I'd really been hoping to find the local wintering Taiga Bean Geese near Izumo which, though apparently within middendorffii, have slightly different mtDNA and hale from outside the recognised middendorffii breeding range and I gather are morphologically slightly different to the Lake Biwa population.
I find the Lake Biwa birds extremely variable which may simply be down to the inherent individual variation that can be expected within any goose gathering. Not only might I be barking up the wrong tree but there may not even be a tree to bark up. However I'm curious whether Shimane-type Beans also occur at Lake Biwa as it could account for differences I see at Biwako where even setting aside the small number of serrirostris that occur there often seem to be two groups; the obvious swan-like middendorffii and deeper-, shorter-billed birds.
Below is an old digiscoped image which gives an idea of what I mean. I was looking at this flock of middendorffii when the three birds in the foreground dropped in nearby and swam past the flock without joining it. The middendorffii have long bills with a slightly concave culmen and a pronounced bulbous tip. The three geese in the foreground have deeper-based bills with a deeper grin patch and a straight culmen from forehead to tip which almost creates a droop-tipped appearance, quite different to the stand-out middendorffii behind them. As I say there may be nothing more than individual variation in this but it's interesting how often these two types seem to form discrete groups within the flock.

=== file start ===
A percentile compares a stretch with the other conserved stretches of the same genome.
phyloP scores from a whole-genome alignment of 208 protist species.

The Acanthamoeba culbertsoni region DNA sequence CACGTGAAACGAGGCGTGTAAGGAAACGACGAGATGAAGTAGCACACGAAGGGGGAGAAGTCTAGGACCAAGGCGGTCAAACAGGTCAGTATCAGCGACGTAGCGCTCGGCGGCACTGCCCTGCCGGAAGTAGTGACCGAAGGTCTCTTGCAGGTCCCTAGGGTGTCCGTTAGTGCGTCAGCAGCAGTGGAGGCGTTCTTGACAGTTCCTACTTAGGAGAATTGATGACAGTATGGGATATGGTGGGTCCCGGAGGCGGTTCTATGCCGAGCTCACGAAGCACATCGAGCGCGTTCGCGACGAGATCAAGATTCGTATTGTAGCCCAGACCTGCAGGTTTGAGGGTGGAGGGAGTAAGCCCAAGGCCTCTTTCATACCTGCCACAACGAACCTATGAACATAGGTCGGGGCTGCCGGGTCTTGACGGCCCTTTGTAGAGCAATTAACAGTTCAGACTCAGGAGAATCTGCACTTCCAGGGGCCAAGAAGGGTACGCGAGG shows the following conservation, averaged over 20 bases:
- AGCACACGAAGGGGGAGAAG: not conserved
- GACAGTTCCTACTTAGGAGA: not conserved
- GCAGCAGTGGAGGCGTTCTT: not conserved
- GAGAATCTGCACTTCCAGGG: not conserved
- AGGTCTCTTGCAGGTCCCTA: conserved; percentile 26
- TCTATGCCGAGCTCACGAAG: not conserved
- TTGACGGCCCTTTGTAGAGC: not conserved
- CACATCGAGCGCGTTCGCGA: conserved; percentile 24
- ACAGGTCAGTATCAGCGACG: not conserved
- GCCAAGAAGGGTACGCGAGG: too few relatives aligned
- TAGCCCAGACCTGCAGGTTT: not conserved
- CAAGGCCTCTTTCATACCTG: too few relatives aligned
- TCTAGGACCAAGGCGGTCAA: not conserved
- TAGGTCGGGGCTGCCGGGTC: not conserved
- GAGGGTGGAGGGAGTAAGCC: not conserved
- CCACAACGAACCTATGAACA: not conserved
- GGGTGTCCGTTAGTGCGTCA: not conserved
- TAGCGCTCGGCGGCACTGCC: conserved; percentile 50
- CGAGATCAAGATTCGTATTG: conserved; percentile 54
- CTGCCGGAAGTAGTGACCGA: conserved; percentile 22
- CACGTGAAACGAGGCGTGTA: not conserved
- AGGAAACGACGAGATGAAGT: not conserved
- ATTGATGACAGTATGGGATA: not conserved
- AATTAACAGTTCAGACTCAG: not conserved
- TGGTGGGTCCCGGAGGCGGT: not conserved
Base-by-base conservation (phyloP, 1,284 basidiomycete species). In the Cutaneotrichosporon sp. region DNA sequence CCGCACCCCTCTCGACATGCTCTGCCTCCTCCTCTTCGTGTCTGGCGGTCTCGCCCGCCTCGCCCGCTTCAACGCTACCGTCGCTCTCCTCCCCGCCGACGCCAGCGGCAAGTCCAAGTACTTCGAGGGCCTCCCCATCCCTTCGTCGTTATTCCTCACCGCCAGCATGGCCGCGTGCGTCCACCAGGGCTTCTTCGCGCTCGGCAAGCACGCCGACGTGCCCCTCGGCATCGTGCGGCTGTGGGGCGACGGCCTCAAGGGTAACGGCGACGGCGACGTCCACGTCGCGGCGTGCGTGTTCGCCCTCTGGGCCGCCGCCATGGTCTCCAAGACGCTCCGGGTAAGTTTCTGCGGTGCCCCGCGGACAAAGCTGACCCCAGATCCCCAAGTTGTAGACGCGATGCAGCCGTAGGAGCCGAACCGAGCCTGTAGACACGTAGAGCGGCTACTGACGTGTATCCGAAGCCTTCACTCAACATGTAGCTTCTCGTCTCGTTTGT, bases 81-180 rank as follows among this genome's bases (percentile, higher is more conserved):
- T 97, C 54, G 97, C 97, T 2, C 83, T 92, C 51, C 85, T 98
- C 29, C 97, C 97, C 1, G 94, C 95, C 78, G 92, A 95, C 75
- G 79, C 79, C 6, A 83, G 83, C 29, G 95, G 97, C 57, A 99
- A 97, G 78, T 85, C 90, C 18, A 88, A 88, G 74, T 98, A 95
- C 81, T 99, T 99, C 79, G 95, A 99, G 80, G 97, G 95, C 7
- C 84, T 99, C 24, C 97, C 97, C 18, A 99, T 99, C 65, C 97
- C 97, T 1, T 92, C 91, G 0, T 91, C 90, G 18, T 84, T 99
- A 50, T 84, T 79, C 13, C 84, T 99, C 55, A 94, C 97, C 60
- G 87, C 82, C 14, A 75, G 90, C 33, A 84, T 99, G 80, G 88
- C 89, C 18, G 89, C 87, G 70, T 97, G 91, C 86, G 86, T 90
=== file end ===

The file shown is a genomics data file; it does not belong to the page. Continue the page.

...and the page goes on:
Three geese which seem to have deeper-based triangular bills (and consequently more prominent grin patches) lacking the bulbous tip extension shown by all the geese in the background.
Getting a good look at the Shimane birds would at least give an idea whether or not the idea might be worth looking into but unfortunately I wasn't able to locate any on the ground and only saw a very distant flock of about 70-80 in flight, identifiable by call. Greater White-fronted Goose was an altogether easier proposition. I saw the first ones roosting on a river at daybreak and small parties were frequent overhead as the sun came up. After locating a few on the ground more began to arrive.
Heads in the grass...
Most of the immatures have a dark nail and some other dark markings along the cutting edge to go with the limited white blaze, others have lost all trace of dark on the nail.
From another angle they weren't quite as in-the-grass as they'd seemed at first.
There were plenty of Tundra Swans around too, this stretch of coast can host large numbers on any suitable fields close to water.